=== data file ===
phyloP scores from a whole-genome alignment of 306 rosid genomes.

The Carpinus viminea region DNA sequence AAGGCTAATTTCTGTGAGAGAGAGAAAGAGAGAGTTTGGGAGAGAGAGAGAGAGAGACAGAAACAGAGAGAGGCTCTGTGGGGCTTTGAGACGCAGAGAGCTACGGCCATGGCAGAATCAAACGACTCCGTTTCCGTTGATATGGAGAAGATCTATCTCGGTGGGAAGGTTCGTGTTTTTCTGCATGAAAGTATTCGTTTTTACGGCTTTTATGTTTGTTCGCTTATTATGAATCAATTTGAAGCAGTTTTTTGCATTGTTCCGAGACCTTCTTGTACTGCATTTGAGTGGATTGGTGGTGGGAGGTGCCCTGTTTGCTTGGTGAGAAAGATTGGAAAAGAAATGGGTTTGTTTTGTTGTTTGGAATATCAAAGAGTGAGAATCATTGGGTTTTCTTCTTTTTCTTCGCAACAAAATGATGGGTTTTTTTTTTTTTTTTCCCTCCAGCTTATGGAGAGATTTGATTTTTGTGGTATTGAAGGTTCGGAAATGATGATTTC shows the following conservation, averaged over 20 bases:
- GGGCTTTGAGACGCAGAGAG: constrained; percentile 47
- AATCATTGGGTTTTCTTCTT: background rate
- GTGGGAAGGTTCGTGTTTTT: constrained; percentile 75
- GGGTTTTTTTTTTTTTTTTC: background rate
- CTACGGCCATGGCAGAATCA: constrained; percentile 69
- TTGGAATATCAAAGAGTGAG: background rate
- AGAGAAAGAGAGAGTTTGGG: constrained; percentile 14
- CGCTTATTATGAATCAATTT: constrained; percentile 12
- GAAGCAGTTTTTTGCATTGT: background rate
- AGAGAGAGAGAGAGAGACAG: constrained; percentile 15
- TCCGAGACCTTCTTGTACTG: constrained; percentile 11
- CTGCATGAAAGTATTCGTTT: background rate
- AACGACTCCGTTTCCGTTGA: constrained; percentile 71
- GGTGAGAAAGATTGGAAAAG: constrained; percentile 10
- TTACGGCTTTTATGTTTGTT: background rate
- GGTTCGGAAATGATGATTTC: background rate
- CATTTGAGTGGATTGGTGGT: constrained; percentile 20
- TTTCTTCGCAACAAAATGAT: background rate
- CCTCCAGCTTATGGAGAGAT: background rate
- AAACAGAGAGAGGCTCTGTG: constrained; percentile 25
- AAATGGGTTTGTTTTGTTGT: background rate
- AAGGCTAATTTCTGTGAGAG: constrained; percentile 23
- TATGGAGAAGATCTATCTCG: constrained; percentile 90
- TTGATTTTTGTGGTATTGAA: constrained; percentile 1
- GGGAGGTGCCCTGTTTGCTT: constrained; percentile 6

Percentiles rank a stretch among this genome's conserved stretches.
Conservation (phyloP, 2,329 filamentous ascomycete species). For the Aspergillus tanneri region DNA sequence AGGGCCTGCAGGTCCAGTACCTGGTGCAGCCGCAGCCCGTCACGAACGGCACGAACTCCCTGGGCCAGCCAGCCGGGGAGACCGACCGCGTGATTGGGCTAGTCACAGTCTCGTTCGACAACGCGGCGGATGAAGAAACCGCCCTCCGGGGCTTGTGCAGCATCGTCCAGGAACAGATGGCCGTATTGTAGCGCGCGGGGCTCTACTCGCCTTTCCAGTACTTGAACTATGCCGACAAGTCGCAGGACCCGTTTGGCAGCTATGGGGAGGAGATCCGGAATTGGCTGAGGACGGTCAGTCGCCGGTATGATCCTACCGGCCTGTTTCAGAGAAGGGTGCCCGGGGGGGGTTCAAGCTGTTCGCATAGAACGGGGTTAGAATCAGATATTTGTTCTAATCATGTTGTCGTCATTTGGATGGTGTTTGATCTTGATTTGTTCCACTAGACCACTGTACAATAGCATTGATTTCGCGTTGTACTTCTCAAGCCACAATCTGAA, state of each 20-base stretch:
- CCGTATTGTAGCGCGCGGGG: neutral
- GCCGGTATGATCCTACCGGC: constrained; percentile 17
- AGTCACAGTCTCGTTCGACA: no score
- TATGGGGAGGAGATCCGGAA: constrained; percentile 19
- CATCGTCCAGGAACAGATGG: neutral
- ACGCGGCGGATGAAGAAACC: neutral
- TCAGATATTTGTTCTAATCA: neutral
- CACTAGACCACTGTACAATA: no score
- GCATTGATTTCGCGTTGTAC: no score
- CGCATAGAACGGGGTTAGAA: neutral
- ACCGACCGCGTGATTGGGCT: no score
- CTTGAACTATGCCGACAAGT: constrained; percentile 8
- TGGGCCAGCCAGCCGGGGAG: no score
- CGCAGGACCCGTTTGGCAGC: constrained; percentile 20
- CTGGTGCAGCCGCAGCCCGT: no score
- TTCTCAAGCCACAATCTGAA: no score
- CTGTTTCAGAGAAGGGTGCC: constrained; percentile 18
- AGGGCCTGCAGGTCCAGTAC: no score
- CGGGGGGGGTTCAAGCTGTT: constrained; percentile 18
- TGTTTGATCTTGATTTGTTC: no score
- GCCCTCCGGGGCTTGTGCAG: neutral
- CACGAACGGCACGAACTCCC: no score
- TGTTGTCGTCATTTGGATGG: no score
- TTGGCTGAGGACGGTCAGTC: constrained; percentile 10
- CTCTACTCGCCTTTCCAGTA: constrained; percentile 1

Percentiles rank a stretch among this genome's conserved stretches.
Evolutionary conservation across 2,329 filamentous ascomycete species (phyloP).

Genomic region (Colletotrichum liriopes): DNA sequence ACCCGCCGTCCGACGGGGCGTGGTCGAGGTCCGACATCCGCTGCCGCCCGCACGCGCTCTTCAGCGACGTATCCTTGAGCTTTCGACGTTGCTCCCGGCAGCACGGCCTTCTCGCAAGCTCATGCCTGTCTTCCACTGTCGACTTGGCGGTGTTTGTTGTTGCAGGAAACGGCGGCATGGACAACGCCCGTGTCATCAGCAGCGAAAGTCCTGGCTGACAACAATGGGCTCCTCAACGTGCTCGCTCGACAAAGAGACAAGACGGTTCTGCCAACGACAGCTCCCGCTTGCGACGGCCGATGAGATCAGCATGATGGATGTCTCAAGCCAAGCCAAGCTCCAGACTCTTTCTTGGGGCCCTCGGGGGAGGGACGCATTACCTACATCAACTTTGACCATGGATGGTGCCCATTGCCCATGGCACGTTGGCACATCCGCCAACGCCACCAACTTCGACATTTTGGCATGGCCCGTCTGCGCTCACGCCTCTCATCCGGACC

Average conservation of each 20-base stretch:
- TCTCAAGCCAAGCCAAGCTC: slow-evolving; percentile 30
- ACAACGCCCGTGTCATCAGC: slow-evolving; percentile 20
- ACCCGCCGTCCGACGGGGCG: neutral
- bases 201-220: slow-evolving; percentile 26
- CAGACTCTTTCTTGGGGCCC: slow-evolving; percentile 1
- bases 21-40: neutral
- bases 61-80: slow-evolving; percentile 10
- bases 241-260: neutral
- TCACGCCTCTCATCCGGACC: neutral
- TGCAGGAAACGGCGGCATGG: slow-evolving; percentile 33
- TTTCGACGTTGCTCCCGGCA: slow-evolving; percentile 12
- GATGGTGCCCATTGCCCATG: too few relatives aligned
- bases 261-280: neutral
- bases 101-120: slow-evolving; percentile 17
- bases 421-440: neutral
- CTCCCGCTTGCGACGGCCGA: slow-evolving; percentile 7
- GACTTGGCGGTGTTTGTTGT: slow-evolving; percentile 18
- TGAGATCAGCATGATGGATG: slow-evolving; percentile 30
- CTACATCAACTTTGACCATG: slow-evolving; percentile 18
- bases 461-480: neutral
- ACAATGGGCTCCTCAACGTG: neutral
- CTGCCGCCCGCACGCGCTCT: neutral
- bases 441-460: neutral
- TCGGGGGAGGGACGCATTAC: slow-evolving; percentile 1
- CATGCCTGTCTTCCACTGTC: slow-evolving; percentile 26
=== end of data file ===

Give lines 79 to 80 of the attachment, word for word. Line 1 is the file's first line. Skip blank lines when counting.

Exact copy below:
- ACAATGGGCTCCTCAACGTG: neutral
- CTGCCGCCCGCACGCGCTCT: neutral